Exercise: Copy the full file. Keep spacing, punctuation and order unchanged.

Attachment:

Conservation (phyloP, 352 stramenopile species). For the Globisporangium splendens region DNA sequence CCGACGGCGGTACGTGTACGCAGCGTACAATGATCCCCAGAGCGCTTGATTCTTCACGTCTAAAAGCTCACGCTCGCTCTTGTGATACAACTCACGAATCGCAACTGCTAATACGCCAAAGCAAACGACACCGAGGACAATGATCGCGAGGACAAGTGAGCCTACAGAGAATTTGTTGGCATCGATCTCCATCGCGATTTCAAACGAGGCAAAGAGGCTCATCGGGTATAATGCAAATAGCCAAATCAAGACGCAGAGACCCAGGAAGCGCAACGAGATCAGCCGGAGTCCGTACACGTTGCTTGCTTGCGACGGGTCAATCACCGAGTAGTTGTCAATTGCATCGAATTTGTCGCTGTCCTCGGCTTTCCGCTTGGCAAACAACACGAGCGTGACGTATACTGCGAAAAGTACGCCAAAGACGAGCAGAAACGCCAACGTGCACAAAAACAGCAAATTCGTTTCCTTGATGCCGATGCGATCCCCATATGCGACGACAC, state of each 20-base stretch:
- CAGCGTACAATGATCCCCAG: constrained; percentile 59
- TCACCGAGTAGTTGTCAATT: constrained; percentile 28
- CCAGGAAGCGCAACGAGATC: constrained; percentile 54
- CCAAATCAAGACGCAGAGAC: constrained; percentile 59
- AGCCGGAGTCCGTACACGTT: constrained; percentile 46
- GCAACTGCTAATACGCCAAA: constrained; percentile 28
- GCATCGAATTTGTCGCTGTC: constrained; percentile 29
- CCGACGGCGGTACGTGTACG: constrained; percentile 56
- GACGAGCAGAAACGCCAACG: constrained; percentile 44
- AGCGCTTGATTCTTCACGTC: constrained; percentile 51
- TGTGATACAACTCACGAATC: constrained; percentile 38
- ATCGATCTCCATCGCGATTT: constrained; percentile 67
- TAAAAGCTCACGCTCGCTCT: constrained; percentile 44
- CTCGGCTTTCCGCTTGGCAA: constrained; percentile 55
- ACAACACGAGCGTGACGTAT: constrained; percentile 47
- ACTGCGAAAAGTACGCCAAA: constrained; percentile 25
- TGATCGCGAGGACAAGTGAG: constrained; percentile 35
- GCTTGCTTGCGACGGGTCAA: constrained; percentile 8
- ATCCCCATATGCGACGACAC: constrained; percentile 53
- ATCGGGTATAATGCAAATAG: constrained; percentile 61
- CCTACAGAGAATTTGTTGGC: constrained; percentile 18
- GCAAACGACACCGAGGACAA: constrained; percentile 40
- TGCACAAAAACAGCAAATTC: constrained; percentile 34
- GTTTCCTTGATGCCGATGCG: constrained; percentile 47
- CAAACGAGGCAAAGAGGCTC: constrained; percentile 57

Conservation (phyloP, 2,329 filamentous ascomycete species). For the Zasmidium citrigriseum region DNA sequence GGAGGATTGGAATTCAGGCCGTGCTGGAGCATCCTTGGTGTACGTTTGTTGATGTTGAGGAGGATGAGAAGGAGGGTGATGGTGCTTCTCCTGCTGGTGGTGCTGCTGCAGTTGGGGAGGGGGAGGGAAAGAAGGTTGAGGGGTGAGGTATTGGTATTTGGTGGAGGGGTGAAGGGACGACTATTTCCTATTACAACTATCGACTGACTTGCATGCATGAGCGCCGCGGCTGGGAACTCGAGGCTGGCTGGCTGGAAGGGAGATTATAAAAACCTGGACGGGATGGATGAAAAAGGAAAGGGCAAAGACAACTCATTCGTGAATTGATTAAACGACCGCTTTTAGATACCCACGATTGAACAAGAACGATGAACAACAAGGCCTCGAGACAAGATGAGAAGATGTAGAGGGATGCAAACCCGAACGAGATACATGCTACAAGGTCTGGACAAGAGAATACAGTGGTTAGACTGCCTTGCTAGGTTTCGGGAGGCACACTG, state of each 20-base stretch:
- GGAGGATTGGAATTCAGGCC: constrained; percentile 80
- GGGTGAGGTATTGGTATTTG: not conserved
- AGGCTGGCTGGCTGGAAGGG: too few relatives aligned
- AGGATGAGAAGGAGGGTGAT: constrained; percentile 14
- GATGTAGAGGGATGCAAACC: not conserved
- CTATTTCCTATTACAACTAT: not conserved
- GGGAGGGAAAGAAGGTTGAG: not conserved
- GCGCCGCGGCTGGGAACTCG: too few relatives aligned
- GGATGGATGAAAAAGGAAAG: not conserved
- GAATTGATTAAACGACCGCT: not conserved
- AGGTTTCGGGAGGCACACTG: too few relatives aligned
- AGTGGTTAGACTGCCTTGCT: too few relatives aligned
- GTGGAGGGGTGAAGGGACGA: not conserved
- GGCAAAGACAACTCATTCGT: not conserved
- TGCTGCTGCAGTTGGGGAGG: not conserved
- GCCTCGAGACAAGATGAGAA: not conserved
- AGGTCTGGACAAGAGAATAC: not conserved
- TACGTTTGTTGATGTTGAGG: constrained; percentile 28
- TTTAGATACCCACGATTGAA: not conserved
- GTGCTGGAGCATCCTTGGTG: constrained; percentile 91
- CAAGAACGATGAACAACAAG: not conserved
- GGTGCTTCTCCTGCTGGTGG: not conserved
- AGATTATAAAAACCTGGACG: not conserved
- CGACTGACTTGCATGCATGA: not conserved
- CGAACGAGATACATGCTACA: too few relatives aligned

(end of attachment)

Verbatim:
Conservation (phyloP, 352 stramenopile species). For the Globisporangium splendens region DNA sequence CCGACGGCGGTACGTGTACGCAGCGTACAATGATCCCCAGAGCGCTTGATTCTTCACGTCTAAAAGCTCACGCTCGCTCTTGTGATACAACTCACGAATCGCAACTGCTAATACGCCAAAGCAAACGACACCGAGGACAATGATCGCGAGGACAAGTGAGCCTACAGAGAATTTGTTGGCATCGATCTCCATCGCGATTTCAAACGAGGCAAAGAGGCTCATCGGGTATAATGCAAATAGCCAAATCAAGACGCAGAGACCCAGGAAGCGCAACGAGATCAGCCGGAGTCCGTACACGTTGCTTGCTTGCGACGGGTCAATCACCGAGTAGTTGTCAATTGCATCGAATTTGTCGCTGTCCTCGGCTTTCCGCTTGGCAAACAACACGAGCGTGACGTATACTGCGAAAAGTACGCCAAAGACGAGCAGAAACGCCAACGTGCACAAAAACAGCAAATTCGTTTCCTTGATGCCGATGCGATCCCCATATGCGACGACAC, state of each 20-base stretch:
- CAGCGTACAATGATCCCCAG: constrained; percentile 59
- TCACCGAGTAGTTGTCAATT: constrained; percentile 28
- CCAGGAAGCGCAACGAGATC: constrained; percentile 54
- CCAAATCAAGACGCAGAGAC: constrained; percentile 59
- AGCCGGAGTCCGTACACGTT: constrained; percentile 46
- GCAACTGCTAATACGCCAAA: constrained; percentile 28
- GCATCGAATTTGTCGCTGTC: constrained; percentile 29
- CCGACGGCGGTACGTGTACG: constrained; percentile 56
- GACGAGCAGAAACGCCAACG: constrained; percentile 44
- AGCGCTTGATTCTTCACGTC: constrained; percentile 51
- TGTGATACAACTCACGAATC: constrained; percentile 38
- ATCGATCTCCATCGCGATTT: constrained; percentile 67
- TAAAAGCTCACGCTCGCTCT: constrained; percentile 44
- CTCGGCTTTCCGCTTGGCAA: constrained; percentile 55
- ACAACACGAGCGTGACGTAT: constrained; percentile 47
- ACTGCGAAAAGTACGCCAAA: constrained; percentile 25
- TGATCGCGAGGACAAGTGAG: constrained; percentile 35
- GCTTGCTTGCGACGGGTCAA: constrained; percentile 8
- ATCCCCATATGCGACGACAC: constrained; percentile 53
- ATCGGGTATAATGCAAATAG: constrained; percentile 61
- CCTACAGAGAATTTGTTGGC: constrained; percentile 18
- GCAAACGACACCGAGGACAA: constrained; percentile 40
- TGCACAAAAACAGCAAATTC: constrained; percentile 34
- GTTTCCTTGATGCCGATGCG: constrained; percentile 47
- CAAACGAGGCAAAGAGGCTC: constrained; percentile 57

Conservation (phyloP, 2,329 filamentous ascomycete species). For the Zasmidium citrigriseum region DNA sequence GGAGGATTGGAATTCAGGCCGTGCTGGAGCATCCTTGGTGTACGTTTGTTGATGTTGAGGAGGATGAGAAGGAGGGTGATGGTGCTTCTCCTGCTGGTGGTGCTGCTGCAGTTGGGGAGGGGGAGGGAAAGAAGGTTGAGGGGTGAGGTATTGGTATTTGGTGGAGGGGTGAAGGGACGACTATTTCCTATTACAACTATCGACTGACTTGCATGCATGAGCGCCGCGGCTGGGAACTCGAGGCTGGCTGGCTGGAAGGGAGATTATAAAAACCTGGACGGGATGGATGAAAAAGGAAAGGGCAAAGACAACTCATTCGTGAATTGATTAAACGACCGCTTTTAGATACCCACGATTGAACAAGAACGATGAACAACAAGGCCTCGAGACAAGATGAGAAGATGTAGAGGGATGCAAACCCGAACGAGATACATGCTACAAGGTCTGGACAAGAGAATACAGTGGTTAGACTGCCTTGCTAGGTTTCGGGAGGCACACTG, state of each 20-base stretch:
- GGAGGATTGGAATTCAGGCC: constrained; percentile 80
- GGGTGAGGTATTGGTATTTG: not conserved
- AGGCTGGCTGGCTGGAAGGG: too few relatives aligned
- AGGATGAGAAGGAGGGTGAT: constrained; percentile 14
- GATGTAGAGGGATGCAAACC: not conserved
- CTATTTCCTATTACAACTAT: not conserved
- GGGAGGGAAAGAAGGTTGAG: not conserved
- GCGCCGCGGCTGGGAACTCG: too few relatives aligned
- GGATGGATGAAAAAGGAAAG: not conserved
- GAATTGATTAAACGACCGCT: not conserved
- AGGTTTCGGGAGGCACACTG: too few relatives aligned
- AGTGGTTAGACTGCCTTGCT: too few relatives aligned
- GTGGAGGGGTGAAGGGACGA: not conserved
- GGCAAAGACAACTCATTCGT: not conserved
- TGCTGCTGCAGTTGGGGAGG: not conserved
- GCCTCGAGACAAGATGAGAA: not conserved
- AGGTCTGGACAAGAGAATAC: not conserved
- TACGTTTGTTGATGTTGAGG: constrained; percentile 28
- TTTAGATACCCACGATTGAA: not conserved
- GTGCTGGAGCATCCTTGGTG: constrained; percentile 91
- CAAGAACGATGAACAACAAG: not conserved
- GGTGCTTCTCCTGCTGGTGG: not conserved
- AGATTATAAAAACCTGGACG: not conserved
- CGACTGACTTGCATGCATGA: not conserved
- CGAACGAGATACATGCTACA: too few relatives aligned